Tuesday, January 29, 2013
Setback for License Bills
In the first test this year of what has been the most contentious issue of driver's licenses in the past three legislative sessions, a House Committee voted along party lines to effectively kill a bill, backed by Gov. Susana Martinez that would repeal a 2003 law that allows the state to issue licenses to undocumented immigrants.
The House Labor & Human Resources Committee took the vote on House Bill 132, sponsored by freshman Rep. Paul Pacheco, R-Albuquerque, following a three-hour hearing. All five Democrats on the panel voted to table the bill while all four Republicans voted to keep it alive.
Following that debate, the committee also tabled HB 161, sponsored by Rep. Bill Rehm, R-Albuquerque. His bill would have repealed the 2003 law. Unlike Pacheco's bill, it would have revoked all licenses already granted to illegal immigrants.
But while tabling a bill in committee normally means an issue is dead in a legislative session, that's probably not the case with the driver's license matter, which Martinez has made a key priority of her administration since taking office two years ago.
House Speaker Kenny Martinez, a member of the Labor committee, said during Tuesday's debate that the Legislature should seek a middle ground in solving problems with fraud brought up by Pacheco and Martinez's Tax & Revenue Secretary Demesia Padilla.
Since the beginning of this session, Senate Republican Leader Stuart Ingle of Portales and Sen. John Arthur Smith, D-Deming, have said they are working on a compromise driver's license bill. The governor has indicated she might consider signing such a bill if she can't get a full repeal. Ingle and Smith have said their bill would be based on the Utah law that issues driver's permits to undocumented residents — but not driver's licenses that can be used for identification.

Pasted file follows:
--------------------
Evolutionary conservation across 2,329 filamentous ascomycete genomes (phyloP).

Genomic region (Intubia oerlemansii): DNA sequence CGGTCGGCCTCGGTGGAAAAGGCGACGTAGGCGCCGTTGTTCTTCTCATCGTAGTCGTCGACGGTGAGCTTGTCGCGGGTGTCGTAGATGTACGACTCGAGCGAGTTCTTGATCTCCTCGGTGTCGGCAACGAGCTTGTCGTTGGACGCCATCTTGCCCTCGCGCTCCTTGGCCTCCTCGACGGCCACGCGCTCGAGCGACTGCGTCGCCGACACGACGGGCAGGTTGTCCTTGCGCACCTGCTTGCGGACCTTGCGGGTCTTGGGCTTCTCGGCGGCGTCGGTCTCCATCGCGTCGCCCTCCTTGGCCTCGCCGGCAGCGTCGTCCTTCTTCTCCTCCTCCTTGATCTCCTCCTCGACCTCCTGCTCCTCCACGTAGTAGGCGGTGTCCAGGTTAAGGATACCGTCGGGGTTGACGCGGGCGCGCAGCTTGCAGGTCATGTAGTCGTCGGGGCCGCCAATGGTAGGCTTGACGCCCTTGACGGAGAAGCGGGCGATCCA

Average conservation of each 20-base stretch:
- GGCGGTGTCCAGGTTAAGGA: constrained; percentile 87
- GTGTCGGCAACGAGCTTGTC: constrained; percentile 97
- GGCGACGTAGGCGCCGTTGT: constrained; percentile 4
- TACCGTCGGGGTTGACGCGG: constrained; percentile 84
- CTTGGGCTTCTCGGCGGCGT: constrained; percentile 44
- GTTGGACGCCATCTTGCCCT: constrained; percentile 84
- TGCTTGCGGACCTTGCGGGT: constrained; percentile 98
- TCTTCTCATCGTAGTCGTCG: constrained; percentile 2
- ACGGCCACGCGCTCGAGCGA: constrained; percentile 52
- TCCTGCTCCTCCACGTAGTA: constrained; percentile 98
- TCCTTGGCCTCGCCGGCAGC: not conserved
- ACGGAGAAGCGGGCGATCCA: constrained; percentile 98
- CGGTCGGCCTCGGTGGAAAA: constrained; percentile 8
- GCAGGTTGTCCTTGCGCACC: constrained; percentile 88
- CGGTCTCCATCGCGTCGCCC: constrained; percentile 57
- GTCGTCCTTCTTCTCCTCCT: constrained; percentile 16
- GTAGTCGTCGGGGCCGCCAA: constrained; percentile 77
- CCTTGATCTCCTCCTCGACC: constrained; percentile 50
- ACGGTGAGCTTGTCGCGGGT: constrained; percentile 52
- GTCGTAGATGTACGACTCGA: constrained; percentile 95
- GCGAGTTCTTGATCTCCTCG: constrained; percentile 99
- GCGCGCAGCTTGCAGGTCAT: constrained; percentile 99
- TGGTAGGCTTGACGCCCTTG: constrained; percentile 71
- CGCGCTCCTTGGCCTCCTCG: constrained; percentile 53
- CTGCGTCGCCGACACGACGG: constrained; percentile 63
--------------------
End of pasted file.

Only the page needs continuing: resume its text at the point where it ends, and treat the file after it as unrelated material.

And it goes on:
However neither senator has filed a driver's license bill yet.
One possibility is that bill supporters on the House floor could "blast" Pacheco's bill out of the committee for immediate debate by the full House. This happened in 2011 with a similar bill backed by the governor. That bill passed the House but died in the Senate. However since that time, Republicans have lost seats in the House, now controlled by Democrats by a 38-32 margin. It's not clear whether supporters would have the votes to go the "blasting" route.
More in Wednesday's New Mexican